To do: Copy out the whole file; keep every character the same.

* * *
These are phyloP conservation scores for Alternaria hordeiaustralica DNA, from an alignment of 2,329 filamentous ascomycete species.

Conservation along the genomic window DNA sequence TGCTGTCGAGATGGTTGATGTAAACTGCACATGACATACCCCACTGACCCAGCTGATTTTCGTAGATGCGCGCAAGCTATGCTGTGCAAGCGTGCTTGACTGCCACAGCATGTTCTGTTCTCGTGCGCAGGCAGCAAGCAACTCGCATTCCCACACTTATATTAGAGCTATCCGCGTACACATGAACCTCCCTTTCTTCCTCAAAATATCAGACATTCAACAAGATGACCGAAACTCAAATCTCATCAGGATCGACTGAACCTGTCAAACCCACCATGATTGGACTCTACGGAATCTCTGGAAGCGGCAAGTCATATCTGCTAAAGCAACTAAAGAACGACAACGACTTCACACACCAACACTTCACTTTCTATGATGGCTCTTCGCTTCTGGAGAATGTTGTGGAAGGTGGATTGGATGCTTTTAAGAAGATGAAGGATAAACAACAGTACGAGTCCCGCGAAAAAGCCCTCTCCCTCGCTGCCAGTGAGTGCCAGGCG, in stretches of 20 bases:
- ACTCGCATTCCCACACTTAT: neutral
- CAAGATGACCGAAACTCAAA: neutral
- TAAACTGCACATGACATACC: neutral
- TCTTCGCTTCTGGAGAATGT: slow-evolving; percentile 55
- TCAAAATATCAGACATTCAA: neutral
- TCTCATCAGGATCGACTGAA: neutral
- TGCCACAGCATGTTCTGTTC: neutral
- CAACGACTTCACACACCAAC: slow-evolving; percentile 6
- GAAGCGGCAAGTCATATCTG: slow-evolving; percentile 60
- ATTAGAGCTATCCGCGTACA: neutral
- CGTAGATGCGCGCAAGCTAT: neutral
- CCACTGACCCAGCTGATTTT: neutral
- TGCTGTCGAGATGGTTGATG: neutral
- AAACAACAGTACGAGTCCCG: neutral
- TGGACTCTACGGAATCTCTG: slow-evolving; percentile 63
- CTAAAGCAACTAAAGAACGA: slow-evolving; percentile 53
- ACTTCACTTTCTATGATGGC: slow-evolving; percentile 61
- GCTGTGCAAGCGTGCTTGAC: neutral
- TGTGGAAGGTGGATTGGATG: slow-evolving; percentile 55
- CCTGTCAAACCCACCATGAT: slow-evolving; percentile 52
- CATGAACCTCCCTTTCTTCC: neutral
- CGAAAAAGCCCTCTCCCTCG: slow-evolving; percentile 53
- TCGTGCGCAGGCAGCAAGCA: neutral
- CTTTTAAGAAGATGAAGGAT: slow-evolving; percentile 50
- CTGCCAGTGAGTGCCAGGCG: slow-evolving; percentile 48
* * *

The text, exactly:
These are phyloP conservation scores for Alternaria hordeiaustralica DNA, from an alignment of 2,329 filamentous ascomycete species.

Conservation along the genomic window DNA sequence TGCTGTCGAGATGGTTGATGTAAACTGCACATGACATACCCCACTGACCCAGCTGATTTTCGTAGATGCGCGCAAGCTATGCTGTGCAAGCGTGCTTGACTGCCACAGCATGTTCTGTTCTCGTGCGCAGGCAGCAAGCAACTCGCATTCCCACACTTATATTAGAGCTATCCGCGTACACATGAACCTCCCTTTCTTCCTCAAAATATCAGACATTCAACAAGATGACCGAAACTCAAATCTCATCAGGATCGACTGAACCTGTCAAACCCACCATGATTGGACTCTACGGAATCTCTGGAAGCGGCAAGTCATATCTGCTAAAGCAACTAAAGAACGACAACGACTTCACACACCAACACTTCACTTTCTATGATGGCTCTTCGCTTCTGGAGAATGTTGTGGAAGGTGGATTGGATGCTTTTAAGAAGATGAAGGATAAACAACAGTACGAGTCCCGCGAAAAAGCCCTCTCCCTCGCTGCCAGTGAGTGCCAGGCG, in stretches of 20 bases:
- ACTCGCATTCCCACACTTAT: neutral
- CAAGATGACCGAAACTCAAA: neutral
- TAAACTGCACATGACATACC: neutral
- TCTTCGCTTCTGGAGAATGT: slow-evolving; percentile 55
- TCAAAATATCAGACATTCAA: neutral
- TCTCATCAGGATCGACTGAA: neutral
- TGCCACAGCATGTTCTGTTC: neutral
- CAACGACTTCACACACCAAC: slow-evolving; percentile 6
- GAAGCGGCAAGTCATATCTG: slow-evolving; percentile 60
- ATTAGAGCTATCCGCGTACA: neutral
- CGTAGATGCGCGCAAGCTAT: neutral
- CCACTGACCCAGCTGATTTT: neutral
- TGCTGTCGAGATGGTTGATG: neutral
- AAACAACAGTACGAGTCCCG: neutral
- TGGACTCTACGGAATCTCTG: slow-evolving; percentile 63
- CTAAAGCAACTAAAGAACGA: slow-evolving; percentile 53
- ACTTCACTTTCTATGATGGC: slow-evolving; percentile 61
- GCTGTGCAAGCGTGCTTGAC: neutral
- TGTGGAAGGTGGATTGGATG: slow-evolving; percentile 55
- CCTGTCAAACCCACCATGAT: slow-evolving; percentile 52
- CATGAACCTCCCTTTCTTCC: neutral
- CGAAAAAGCCCTCTCCCTCG: slow-evolving; percentile 53
- TCGTGCGCAGGCAGCAAGCA: neutral
- CTTTTAAGAAGATGAAGGAT: slow-evolving; percentile 50
- CTGCCAGTGAGTGCCAGGCG: slow-evolving; percentile 48